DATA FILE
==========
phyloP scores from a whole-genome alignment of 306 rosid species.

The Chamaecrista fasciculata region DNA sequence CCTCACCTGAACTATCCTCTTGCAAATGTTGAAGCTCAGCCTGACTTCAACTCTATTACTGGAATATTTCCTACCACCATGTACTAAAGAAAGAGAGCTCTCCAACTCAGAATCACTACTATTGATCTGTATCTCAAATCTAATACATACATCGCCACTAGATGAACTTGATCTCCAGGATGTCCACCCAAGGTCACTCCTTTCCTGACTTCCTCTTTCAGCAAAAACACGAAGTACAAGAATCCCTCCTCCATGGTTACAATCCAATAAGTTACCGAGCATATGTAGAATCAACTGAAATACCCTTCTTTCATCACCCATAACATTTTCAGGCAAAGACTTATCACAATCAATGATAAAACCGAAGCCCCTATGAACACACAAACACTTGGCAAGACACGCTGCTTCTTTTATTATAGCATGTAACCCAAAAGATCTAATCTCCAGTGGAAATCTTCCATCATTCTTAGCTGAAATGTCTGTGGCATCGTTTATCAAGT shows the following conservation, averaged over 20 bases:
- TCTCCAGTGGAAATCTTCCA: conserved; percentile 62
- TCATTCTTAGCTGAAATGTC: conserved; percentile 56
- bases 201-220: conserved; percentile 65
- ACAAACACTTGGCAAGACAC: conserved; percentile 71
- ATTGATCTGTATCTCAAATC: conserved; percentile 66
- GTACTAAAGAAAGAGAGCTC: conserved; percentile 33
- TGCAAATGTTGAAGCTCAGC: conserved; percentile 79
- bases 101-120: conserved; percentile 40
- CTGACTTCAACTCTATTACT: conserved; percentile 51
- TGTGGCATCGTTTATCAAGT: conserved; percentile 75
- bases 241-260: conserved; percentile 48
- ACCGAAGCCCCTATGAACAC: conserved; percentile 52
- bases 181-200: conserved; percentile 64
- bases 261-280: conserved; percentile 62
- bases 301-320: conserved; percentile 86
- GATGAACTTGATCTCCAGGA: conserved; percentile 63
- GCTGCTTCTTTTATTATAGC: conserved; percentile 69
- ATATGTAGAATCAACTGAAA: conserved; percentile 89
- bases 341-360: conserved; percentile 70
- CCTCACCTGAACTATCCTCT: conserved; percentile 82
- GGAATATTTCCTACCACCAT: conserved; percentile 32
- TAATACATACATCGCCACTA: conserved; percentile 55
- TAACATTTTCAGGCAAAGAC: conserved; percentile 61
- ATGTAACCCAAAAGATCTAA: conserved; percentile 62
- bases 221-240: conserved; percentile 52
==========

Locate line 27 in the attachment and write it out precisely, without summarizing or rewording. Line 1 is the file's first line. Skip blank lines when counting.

- bases 221-240: conserved; percentile 52